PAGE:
What are some of the consequences of holding in hurt/angry feelings?

  • Your baseline of sensitivity to your partner may rise.  Feelings are still there as much as you think you have buried them. They can come out in other ways that often having nothing to do with the original incident.  You may react on a bigger scale to smaller things, leaving your partner at a loss as to “where that came from.”
  • The emotional safety in your relationship will be eroded. If you choose to sit on your feelings, inherently the comfort you feel with your partner will be diminished.  There will be a wound that you never allowed the chance to heal.  This will compromise the stability of your relationship as you possibly pull away (likely without even realizing it).
  • Your partner isn’t allowed to make a repair attempt.  If your partner inadvertently did something to upset you and would want to know if that occurred, they won’t.  They may not have any idea they hurt you and if so, certainly wouldn’t be allowed the opportunity to apologize.  Couples who are good at communicating their pain and making repair attempts are typically happier.
  • Your relationship may become disconnected.  The more resentment and distress that is carried in a relationship (by one or both), the more an emotional gap can grow between the couple.
  • Your pain may lead to relationship-damaging acting out.  Affairs often happen when there are unresolved relationship issues.  If you are not getting your needs met or you have underlying anger or sadness, you are at risk for making choices that can do further harm.  It’s better to put the issues on the table rather than let too much time and unprocessed feelings get the best of you.
  • You may be wrong!  If you are feeling hurt about something you assumed your partner meant and you didn’t clarify – but rather said nothing – you could be in pain for no reason!  Not only are you suffering but your partner may suffer for something that didn’t happen.
  • Holding onto hurt feelings can show up in your body.  People who internalize their emotions can run the risk of psychosomatic symptoms; physical ways the pain expresses itself.  Examples of this are chronic headaches, stomach issues and rapid heartbeat (panic attacks).

There are lots of reasons we struggle with communicating difficult emotions.  Most of us have experiences in our family of origin or past relationships that have taught us it is safer to stuff feelings than express them.  If only it were true that we can pack our feelings into a box and nail the lid shut and NOT have it backfire.  Unfortunately, pain has a way of becoming a “monster” as it tries to break free to be heard.  And it will.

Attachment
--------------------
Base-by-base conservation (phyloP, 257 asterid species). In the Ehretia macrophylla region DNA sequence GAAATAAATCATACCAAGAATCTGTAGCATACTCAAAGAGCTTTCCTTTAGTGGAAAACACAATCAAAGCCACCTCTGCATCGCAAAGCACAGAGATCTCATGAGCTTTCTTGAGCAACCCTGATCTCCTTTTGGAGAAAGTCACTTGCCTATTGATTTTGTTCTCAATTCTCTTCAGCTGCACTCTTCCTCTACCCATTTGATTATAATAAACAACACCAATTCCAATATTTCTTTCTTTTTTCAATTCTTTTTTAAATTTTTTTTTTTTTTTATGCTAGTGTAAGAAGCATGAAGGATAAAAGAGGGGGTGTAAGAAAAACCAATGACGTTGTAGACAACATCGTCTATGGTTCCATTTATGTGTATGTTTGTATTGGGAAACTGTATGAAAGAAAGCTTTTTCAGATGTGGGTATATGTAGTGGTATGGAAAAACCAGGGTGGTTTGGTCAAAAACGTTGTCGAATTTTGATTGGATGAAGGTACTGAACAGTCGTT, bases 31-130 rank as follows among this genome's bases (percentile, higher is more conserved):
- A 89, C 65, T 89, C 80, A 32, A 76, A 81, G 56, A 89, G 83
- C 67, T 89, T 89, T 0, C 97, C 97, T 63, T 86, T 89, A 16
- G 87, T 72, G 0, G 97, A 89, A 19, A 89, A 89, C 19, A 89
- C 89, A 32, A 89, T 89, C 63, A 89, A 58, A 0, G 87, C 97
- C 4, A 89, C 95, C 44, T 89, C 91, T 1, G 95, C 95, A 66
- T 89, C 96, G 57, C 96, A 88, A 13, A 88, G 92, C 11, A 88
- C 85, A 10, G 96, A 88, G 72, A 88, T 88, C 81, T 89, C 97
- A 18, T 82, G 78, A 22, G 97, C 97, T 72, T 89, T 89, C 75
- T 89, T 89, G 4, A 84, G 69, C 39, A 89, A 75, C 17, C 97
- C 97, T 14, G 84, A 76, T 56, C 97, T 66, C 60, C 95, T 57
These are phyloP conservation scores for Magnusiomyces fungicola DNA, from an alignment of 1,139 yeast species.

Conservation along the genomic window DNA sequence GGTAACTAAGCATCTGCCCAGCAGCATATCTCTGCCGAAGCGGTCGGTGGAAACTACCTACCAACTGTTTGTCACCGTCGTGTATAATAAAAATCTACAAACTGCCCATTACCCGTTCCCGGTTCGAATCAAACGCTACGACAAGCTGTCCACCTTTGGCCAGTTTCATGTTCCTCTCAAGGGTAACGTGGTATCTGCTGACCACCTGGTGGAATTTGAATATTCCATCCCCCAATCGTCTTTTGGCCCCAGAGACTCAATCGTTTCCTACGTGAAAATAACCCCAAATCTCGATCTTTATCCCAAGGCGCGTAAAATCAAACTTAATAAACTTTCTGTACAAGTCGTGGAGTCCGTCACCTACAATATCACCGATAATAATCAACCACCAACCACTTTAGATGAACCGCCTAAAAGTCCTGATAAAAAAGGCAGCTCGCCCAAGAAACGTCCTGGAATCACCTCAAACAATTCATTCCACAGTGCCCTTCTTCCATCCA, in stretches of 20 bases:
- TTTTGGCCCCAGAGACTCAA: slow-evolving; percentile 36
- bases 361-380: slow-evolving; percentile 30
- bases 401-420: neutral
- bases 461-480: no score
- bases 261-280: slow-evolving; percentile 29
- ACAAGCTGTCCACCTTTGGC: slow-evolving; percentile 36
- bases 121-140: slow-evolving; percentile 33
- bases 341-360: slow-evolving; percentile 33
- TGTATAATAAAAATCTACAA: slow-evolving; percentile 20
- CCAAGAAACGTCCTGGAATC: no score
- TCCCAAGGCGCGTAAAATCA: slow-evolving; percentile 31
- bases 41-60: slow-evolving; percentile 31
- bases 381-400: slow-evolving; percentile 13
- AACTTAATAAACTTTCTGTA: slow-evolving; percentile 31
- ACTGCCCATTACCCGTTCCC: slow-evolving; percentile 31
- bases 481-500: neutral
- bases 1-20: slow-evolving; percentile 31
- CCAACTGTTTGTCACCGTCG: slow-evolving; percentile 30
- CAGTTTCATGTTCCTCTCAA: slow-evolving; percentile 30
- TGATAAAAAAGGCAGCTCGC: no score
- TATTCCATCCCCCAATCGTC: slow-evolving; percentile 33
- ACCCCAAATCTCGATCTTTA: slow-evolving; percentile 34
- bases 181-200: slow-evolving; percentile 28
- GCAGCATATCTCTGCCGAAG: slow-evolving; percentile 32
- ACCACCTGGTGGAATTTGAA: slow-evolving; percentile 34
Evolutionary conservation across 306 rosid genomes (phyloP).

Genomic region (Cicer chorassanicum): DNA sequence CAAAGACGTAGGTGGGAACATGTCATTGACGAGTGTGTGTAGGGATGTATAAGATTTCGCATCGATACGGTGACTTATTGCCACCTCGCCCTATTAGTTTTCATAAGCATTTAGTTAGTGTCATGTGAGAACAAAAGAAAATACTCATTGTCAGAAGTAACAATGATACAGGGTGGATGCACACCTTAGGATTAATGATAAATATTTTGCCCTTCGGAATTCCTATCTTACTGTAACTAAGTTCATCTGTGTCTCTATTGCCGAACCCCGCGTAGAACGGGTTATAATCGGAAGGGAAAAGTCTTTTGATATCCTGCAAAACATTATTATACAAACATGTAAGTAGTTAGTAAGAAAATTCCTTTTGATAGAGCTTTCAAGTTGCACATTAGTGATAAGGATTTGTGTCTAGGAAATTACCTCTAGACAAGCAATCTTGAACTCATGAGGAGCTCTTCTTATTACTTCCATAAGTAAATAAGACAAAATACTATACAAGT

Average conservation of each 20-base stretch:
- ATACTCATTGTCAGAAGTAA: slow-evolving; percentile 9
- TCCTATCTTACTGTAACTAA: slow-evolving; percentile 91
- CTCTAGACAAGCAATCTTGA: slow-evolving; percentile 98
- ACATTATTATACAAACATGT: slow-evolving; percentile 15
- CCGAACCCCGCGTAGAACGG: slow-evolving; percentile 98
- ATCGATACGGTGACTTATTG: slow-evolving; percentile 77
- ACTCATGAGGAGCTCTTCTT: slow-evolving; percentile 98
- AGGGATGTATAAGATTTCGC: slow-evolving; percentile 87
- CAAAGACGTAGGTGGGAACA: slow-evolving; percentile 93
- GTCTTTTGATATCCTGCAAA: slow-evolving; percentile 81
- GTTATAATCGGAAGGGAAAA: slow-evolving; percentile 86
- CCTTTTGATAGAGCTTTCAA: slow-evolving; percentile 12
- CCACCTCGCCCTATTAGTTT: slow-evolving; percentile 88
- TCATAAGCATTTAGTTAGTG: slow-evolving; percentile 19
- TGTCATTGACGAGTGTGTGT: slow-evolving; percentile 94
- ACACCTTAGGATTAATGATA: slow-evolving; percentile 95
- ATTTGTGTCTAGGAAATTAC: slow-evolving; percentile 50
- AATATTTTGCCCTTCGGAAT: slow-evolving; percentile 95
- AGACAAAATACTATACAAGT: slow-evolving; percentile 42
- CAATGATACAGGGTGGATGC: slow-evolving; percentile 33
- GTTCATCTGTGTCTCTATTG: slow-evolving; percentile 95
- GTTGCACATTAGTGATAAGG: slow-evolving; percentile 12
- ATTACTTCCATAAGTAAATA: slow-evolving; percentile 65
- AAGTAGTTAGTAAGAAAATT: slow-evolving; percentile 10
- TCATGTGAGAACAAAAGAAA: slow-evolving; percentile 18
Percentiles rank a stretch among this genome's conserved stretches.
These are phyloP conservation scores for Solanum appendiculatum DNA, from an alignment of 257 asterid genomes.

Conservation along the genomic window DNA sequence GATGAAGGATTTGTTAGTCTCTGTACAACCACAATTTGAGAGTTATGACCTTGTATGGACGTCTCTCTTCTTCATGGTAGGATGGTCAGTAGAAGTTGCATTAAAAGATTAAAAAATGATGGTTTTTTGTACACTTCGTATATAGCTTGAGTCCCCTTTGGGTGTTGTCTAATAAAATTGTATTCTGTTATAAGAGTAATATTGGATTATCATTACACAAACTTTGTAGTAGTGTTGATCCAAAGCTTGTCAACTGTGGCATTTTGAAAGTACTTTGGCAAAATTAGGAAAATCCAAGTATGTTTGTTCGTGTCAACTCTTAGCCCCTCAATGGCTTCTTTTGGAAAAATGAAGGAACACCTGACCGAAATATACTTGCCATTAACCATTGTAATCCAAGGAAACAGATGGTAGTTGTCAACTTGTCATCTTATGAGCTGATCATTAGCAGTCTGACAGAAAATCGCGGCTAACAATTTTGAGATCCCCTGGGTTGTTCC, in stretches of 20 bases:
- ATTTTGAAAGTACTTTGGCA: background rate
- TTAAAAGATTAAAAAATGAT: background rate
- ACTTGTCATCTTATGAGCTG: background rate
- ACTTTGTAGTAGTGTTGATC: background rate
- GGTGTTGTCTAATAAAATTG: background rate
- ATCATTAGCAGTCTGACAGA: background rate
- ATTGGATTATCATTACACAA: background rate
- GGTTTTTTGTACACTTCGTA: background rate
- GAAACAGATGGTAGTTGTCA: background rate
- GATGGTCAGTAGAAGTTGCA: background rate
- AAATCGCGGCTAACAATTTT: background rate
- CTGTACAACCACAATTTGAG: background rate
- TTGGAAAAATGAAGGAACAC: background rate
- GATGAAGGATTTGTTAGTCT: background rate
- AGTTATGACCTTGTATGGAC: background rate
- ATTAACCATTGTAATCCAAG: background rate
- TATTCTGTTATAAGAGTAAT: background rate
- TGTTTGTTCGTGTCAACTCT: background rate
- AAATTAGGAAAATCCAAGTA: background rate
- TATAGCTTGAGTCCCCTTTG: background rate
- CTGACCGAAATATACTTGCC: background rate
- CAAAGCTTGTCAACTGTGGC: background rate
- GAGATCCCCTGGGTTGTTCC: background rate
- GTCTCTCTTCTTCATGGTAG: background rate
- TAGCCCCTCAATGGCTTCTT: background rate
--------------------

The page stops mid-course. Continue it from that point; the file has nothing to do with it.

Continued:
But we know a safe, structured way that allows us to speak to our partner and it is—you know it—the Imago dialogue.

Dare y’a:

What hurt feelings are you holding onto? Why? Here’s a weird question…What do YOU get out of holding onto hurt? For example, some people hold onto hurt because it allows them to feel better than their partner and feel righteously resentful. For some it’s plain old pride! What might be your reason? What is one step you could take to find the courage to let go of your hurt?

If you hold onto hurt you will just keep feeling worse and angry and the R word.

Remember the heart disease of relationships is the R word RESENTMENT! (A direct quote from Lawrence Pillon stated at all our Getting the Love You Want Workshops).

Yours truly,


I Cheated! Now I Want My Partner Back!

July 12, 2011

In this post from, Tim Atkinson interviewed Maya Kollman, MA, Imago Master Trainer

John only had a short affair. And it was a long time ago. Years later the truth came to light and his marriage to Maryanne hit the critical list. Maryanne didn’t want the marriage to end. But how could she ever again trust John? John desperately wanted to be forgiven for the past, and find a way for the marriage to continue.

By the time they came to see me for help, they were completely stuck, hopeless and miserable. Unfortunately they aren’t alone. I’ve worked with many other couples in a similar situation, and always my goal is to leave them with a much more rewarding relationship than they ever had before.

Here are the steps that John and Maryanne were able to take, which illustrates how many couples can rebuild trust and transform their nightmares:

Step 1: Make a Clear Decision

When there is an infidelity, there’s a decision to be made. The unfaithful party must immediately cease all contact with the person they have been seeing; no phone calls, no emails, no texts, no cards or notes, no drive-bys. John’s essential first step with Maryanne was to commit willingly and wholeheartedly to emotional and physical fidelity – and to mean it.

Step 2: Shift from Guilt to Remorse

John felt guilty about his affair and horrible about himself. Unfortunately feeling guilty didn’t help at all. It led John to be quiet and keep his distance. But what he couldn’t see was that as a result Maryanne felt shut out. This formed a downward spiral, leaving her feeling even more tense, unhappy, and unloved.

Guilt is useless! Don’t let it ruin your relationship. Guilty people are so absorbed in their own feelings that they can’t even see what is happening for someone else. John’s guilt was driving his wife even further away from him.

The dramatic change came when John made the huge shift from guilt to remorse, and focused on the pain Maryanne was experiencing instead of his own. He got interested in what was going on for her. Feeling compassionate rather than self critical, John was able to begin creating connection with Maryanne rather than distance.

Step 3: Be willing to sit and listen

If you are going to leave an affair behind, sooner or later you have to talk about it. John had to be willing to let Maryanne ask for whatever details she wanted to hear. What’s more, he needed to listen to her feelings of betrayal and hurt in a supportive way. That’s extremely tough to do, which is why John and Maryanne chose to do this part with me, over several therapy sessions.

To make it easier, I taught John and Maryanne a three-part communication skill called the Imago Dialogue. We worked together to bring respect to the dialogue structure by eliminating shame, blame and criticism as John and Maryanne learned to focus on their own deeper feelings and express them.

John and Maryanne found a deep understanding of one another. A deep connection was building, perhaps deeper than they had ever experienced before.